While sitting and watching coverage of Coach Wooden's passing over the weekend, I became slightly frustrated by some of the graphics and crawls that ran on the various sports channels. They all were versions of the same thing, lists of Coach's national championships, his winning streaks, his win totals and his other records.
Please don't misunderstand, those records and accomplishments represent what the world knows of John Wooden. The frustration was all mine, rooted in the fact that my own association with Coach Wooden was rooted just as much in his post-coaching life.
You see, Coach's on-court accomplishments were basically before my time. I mean, I was born before he retired, but grew up in a household with no particular interest in UCLA (I'm only the second college graduate in my family and my uncle attended a couple of small, but well respected schools in the East). My dad liked basketball, but it was the pros he followed and as a result so did I. Bill Walton and Kareem Abdul-Jabbar weren't Bruins to me, they were a Portland Trail Blazer and a Milwaukee Buck turned Los Angeles Laker.
But my real interest in Coach Wooden didn't come until much later in my business career. A colleague gave me a copy of one of his books --Wooden on Leadership -- and I found the wisdom contained therein so simple yet profound that I made it a point to read everything he wrote on life and business. Ironically, I never read any of his basketball coaching books; I'm a fan, but not a coach, and have no reason really to parse the details of the fast break or the zone press.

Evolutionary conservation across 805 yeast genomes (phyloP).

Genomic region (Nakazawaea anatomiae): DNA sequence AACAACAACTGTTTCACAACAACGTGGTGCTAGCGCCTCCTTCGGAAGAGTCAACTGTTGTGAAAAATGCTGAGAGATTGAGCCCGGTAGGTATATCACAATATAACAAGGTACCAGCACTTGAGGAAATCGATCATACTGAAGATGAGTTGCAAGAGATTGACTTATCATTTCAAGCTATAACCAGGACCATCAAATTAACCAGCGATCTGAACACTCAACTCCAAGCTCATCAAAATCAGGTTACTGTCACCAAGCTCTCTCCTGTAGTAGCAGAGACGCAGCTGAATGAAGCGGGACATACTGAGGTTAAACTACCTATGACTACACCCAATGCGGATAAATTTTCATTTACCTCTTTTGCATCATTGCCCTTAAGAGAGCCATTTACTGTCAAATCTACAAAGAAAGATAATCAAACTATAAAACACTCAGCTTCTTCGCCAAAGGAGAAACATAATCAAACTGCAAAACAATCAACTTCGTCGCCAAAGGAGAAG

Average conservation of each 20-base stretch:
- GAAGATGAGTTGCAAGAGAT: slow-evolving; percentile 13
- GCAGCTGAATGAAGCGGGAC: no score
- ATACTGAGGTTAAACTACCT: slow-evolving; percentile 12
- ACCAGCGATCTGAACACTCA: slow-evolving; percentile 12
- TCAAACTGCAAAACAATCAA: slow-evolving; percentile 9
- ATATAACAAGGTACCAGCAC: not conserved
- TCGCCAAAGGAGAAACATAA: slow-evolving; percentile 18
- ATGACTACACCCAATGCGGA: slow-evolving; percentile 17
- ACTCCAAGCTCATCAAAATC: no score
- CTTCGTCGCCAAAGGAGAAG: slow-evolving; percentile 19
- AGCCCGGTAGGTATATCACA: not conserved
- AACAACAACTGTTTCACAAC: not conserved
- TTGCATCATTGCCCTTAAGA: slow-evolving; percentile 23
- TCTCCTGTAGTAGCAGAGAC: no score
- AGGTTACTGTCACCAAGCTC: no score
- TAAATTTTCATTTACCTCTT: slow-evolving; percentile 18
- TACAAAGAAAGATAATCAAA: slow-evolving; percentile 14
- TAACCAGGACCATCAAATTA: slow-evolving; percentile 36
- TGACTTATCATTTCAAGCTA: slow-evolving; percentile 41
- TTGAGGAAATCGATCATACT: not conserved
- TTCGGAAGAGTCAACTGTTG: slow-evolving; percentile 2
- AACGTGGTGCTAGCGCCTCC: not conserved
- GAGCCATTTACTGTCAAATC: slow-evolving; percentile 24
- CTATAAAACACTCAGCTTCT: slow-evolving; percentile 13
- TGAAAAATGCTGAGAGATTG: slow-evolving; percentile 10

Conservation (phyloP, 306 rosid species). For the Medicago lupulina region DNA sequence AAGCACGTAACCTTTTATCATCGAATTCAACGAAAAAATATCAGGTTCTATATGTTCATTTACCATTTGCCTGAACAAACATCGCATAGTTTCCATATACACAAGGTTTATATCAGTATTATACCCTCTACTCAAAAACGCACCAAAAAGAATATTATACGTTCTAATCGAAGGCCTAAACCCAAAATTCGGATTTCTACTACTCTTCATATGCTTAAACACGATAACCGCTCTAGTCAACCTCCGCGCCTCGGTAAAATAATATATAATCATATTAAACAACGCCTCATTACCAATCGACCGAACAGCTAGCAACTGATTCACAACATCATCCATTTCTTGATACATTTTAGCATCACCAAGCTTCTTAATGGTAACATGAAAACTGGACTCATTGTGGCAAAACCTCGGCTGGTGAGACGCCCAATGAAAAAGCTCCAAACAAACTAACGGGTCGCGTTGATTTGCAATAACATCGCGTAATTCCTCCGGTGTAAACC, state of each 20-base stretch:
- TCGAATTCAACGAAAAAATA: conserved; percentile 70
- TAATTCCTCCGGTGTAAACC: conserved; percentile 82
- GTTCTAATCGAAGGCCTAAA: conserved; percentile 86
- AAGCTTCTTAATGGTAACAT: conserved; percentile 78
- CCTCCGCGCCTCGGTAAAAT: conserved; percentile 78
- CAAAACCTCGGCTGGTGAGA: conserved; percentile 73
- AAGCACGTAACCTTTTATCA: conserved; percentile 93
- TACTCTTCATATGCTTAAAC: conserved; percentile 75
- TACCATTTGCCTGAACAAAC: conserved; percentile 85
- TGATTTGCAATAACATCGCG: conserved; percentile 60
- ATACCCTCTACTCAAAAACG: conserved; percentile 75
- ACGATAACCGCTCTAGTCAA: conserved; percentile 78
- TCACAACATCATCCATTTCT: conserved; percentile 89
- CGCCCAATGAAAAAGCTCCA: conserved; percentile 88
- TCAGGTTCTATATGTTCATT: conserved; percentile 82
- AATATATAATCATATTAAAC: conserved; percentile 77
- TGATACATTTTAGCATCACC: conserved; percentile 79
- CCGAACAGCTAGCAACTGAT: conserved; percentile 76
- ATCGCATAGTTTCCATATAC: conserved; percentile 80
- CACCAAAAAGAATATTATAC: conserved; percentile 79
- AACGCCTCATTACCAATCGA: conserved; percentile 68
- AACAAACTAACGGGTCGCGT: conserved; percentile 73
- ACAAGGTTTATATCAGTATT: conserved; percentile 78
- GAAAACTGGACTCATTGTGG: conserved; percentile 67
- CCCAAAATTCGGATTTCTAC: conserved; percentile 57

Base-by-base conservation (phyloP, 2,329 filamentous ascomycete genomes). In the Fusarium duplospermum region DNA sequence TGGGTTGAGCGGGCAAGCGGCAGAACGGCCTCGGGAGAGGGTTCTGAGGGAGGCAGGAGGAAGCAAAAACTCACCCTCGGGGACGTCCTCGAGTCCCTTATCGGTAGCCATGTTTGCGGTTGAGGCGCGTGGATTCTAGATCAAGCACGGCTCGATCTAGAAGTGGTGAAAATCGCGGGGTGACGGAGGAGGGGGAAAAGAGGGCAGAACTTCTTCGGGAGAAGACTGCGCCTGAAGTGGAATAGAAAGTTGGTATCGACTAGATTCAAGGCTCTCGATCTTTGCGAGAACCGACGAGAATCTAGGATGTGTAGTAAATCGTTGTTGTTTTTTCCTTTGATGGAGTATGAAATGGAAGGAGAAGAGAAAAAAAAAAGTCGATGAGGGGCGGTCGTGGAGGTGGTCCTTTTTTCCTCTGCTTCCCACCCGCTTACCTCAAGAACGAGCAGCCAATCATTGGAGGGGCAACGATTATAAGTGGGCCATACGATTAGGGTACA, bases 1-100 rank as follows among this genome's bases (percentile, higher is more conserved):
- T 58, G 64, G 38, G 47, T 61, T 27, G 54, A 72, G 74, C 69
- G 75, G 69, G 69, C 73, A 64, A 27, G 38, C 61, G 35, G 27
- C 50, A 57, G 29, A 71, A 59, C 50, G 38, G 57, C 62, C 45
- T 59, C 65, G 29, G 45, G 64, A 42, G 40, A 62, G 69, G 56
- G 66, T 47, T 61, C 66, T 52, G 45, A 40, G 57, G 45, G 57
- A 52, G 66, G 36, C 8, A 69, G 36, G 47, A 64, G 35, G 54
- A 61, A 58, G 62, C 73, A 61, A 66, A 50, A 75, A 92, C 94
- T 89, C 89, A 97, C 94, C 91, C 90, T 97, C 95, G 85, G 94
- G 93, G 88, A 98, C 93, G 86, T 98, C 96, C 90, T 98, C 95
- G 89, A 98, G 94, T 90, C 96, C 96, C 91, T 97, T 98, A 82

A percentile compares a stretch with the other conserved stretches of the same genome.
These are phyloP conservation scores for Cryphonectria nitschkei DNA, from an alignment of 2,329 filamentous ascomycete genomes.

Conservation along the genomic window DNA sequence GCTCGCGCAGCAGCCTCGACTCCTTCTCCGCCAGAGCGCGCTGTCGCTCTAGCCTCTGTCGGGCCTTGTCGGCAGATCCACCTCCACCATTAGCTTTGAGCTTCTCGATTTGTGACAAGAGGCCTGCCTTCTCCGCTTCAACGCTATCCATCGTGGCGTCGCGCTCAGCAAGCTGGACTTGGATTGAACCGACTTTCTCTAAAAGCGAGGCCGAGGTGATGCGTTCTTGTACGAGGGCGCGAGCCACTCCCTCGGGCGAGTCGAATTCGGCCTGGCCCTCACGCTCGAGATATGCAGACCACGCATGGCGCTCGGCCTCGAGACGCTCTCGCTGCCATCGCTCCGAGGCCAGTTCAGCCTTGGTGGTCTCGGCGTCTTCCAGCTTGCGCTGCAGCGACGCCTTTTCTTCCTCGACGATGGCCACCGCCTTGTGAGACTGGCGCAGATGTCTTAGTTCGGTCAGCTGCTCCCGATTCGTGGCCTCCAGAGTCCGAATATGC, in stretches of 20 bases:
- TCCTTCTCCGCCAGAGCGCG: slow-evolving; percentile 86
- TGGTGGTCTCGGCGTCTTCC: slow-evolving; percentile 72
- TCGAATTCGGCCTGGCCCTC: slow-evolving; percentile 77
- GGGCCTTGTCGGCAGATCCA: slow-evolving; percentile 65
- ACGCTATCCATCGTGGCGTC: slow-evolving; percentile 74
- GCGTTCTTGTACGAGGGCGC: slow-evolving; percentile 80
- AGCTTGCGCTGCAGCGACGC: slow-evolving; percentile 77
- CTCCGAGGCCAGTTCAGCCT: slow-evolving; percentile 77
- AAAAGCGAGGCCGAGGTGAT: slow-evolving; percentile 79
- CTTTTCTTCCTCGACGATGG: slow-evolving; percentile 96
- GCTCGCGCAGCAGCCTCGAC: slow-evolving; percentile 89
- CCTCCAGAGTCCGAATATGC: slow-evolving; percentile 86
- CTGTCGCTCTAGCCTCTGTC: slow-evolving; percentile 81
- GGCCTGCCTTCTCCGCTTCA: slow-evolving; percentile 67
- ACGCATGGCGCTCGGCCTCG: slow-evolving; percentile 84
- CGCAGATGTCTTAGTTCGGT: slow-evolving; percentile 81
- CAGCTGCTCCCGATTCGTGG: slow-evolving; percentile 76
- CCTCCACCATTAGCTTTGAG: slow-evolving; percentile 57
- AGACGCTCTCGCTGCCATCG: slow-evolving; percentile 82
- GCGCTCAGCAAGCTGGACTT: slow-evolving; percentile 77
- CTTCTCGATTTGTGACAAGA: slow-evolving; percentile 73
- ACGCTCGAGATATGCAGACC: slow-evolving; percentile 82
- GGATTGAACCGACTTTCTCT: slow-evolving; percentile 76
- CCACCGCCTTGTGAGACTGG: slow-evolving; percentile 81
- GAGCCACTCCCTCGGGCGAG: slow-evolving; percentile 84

With all that in mind I'd like to use this post to demonstrate a different side of Coach Wooden.
Below, check out the links to some stuff I found a the UCLA Anderson School of Management web site. There, you will find a tasteful tribute to Coach, along with some links to some videos he did. While everyone knows about the Wooden Award, given to the top college basketball player in the nation, you should know there is also a John Wooden Global Leadership Award, awarded annually by UCLA's management school in affiliation with the John Wooden Global Leadership Program. To date, the school (according to the web site) has recognized Howard Schultz of Starbucks, Ken Chenault of American Express and Fred Smith of Federal Express with the management-version of the Wooden Award.
We can't embed this video format, but ON THS PAGE there are links to several excellent videos including a conversation between Coach Wooden and Andy Serwer of Fortune Magazine, a conversation between Coach Wooden and an Anderson professor on leadership and a few others from past John Wooden Global Leadership Award banquets.(It's believed that the video on the upper right -- Coach Wooden with Deborah Roberts -- is the great man's last public appearance. He's in the video with Kareem Abdul-Jabbar, Keith Erickson and Jamaal Wilkes.)
Coach Wooden also co-authored some excellent books on leadership and management (and there is a new one that will be published posthumously.) Here are links to the books on Amazon:
The Essential Wooden: A Lifetime on Leadership and Leading
A Game Plan For Life: The Power of Mentoring
There are others, of course.Click here for a list of all of coach's books at the Amazon site. I do recommend the above three wholeheartedly.